We have 3 little boys right in a row. I’m tempted to just stop right there and allow your imaginations to fill in the rest: all of the sounds, smells, catastrophes, and injuries that come with 3 little boys in a row.
It is hard for a mama to remain a step ahead of them to preempt what they’re going to think of next because they usually think of it first. I don’t think of using my head as a battering ram as something fun to do. Jumping from the highest point in the house seems, well, risky to me. I don’t have the same magnetic draw to sharp objects as they do. I think being clean and tidy is VERY nice. Bugs are cool to watch but touching them isn’t my first (or even fourth) instinct and I would NEVER dream of scooping up a cockroach and letting it crawl up my shoulder. I like to preserve my new things so they look new a dozen years later rather than finding out how much force they can withstand before crumbling. I prefer to think about eating yummy items while they like to gross themselves out by naming awful items they won’t eat (think poop). I find quiet a pleasant sound; to them, louder is better!
These three little guys are so different from our first son that I’m still getting over the shock and awe they’ve brought into our home. I catch myself saying, “but GH never did that!” I’m having to learn all new parenting tactics and strategies with these guys and have brand new callouses on my proverbial knees with their names on them. And with those tear-streaked prayers have come some fresh thoughts:
- Little boys need mamas. When I’m done counting the bruises on my own body at the end of a day wrestling with my strong toddlers, I wonder why God gave boys to mamas. My husband can carry two of them at once and throw them over his shoulder with one arm. They tackle him with all their might (which would topple me) and he is unfazed. It’s soooooooo easy to see they need him but do they really need me?? They do. There are times when I have to bellow at them but I’m trying to make that my last resort; instead, I’m seeking to be their contrast: calm, quiet, tender, clean. I’m not trying to make them feminine (I’m actually quite proud of their strength and fearlessness); I do see the necessity in bringing culture to the savage and showing the brute how to be a gentleman. Society expects danger and destruction from men; I believe moms can bring out the noble tenderness in their sons.
- Little boys need to know their mamas like them. Much of my day is spent in doing damage control. More than once a little man has asked, “you usset, Mama?” Or sensed trouble ahead and rushed to hug me with an “I love you, Mama.” While I’m all about these little men respecting us and living within the boundaries we have set, I want them to know that I think they are the coolest people alive. I must discern between blatant disobedience and mishaps that occur simply because they are inquisitive little boys. I’ve observed that nothing lights up their darling faces more than when they’re able to make me laugh till I cry. And there is a certain swag in their step when I speak with awe about the things they do that I certainly cannot- like pick up live roaches with my bare fingers or rescue geckos from drowning. At bedtime I make sure to say, “I love you and I like you”- not because they’re finally clean, sweet-smelling and still but because they are themselves and they are my little boys.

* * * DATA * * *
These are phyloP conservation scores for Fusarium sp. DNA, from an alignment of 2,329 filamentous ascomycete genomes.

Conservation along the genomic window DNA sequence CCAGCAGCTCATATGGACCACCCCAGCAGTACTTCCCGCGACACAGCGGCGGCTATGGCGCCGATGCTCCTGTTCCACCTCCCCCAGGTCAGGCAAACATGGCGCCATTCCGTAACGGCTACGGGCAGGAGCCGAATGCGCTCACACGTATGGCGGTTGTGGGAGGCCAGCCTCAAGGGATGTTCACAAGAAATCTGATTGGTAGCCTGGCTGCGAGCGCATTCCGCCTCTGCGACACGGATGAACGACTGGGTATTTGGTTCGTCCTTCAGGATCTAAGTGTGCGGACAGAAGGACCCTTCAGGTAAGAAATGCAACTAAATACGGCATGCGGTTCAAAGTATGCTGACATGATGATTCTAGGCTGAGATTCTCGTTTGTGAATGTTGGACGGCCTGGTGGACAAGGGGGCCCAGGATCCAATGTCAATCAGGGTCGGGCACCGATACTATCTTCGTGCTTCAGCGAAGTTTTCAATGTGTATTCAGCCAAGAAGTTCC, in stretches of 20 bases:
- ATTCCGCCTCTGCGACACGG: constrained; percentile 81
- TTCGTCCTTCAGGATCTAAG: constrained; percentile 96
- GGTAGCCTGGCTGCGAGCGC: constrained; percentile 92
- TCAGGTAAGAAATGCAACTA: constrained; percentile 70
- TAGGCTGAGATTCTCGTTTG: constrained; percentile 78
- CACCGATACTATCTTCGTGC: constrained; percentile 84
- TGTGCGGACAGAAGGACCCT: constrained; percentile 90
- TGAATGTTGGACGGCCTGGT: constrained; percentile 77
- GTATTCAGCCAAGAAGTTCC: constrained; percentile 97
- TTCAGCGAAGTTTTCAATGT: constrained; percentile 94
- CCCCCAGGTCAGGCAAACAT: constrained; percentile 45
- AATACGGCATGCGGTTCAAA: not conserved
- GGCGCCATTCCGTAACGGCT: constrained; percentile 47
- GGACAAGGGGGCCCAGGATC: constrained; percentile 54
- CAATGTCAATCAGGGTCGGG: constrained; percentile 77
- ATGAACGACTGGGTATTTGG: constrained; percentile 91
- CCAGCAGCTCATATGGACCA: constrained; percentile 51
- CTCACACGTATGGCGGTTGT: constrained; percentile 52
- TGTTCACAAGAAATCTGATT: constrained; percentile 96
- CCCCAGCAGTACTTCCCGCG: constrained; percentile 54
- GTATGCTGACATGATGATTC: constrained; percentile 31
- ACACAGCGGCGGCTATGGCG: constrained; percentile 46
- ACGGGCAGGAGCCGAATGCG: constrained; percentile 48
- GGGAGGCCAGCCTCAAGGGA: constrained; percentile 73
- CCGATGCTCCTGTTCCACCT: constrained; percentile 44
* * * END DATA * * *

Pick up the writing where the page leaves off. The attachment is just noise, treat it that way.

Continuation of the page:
- Little boys need mamas to be their advocates. As I mentioned above, society doesn’t look too kindly upon men and therefore boys are often written off as troublemakers and future problems. Mamas can unintentionally speak the same message through sighs of exasperation and speaking about the low expectations they have for their sons. I speak from experience; at times it is very challenging to find something to praise at the end of a long day of messes, fighting, and repeated instructions. But praying instead of pulling out my hair is helping me break the code for mothering these little boys. I see now that they need me to advocate for them- even to themselves. I need to speak to them about the good they can do and the great men I see them becoming. And I need to build them up when we are in the company of others.
Practically speaking, how is this building up accomplished? Time with them: playing, teaching, snuggling, talking. It’s in doing these things that I see deeper into the essence of who they are and what makes their hearts beat boldly. And one of our favorite things to do as mama and sons is to recount memories of them as babies. It reminds all of us of those precious moments we have shared together from the very beginning. As I persevere through the difficulties of mothering boys, I see the privilege of and adventure that comes with raising men. I have always liked the thought of being a mama bear and how I am ever ready to take on anyone and anything that threatens my young ones; now I see that I need the resilience and strength of a mama bear to handle all that these young boys bring into my day. And there’s so much good that comes with them: the flowers, the fervor, the crazy stories and that priceless loyalty that sons hold for their mama.
Just a handful of nights ago, I slipped into their room and gazed upon their sleeping faces. Unexpectedly I got glimpses of those faces at 15, then 40, then 80 years old. Tears filled my eyes at the thought that one day they won’t be little boys anymore and how I raise them now will have a strong influence on who they will be then.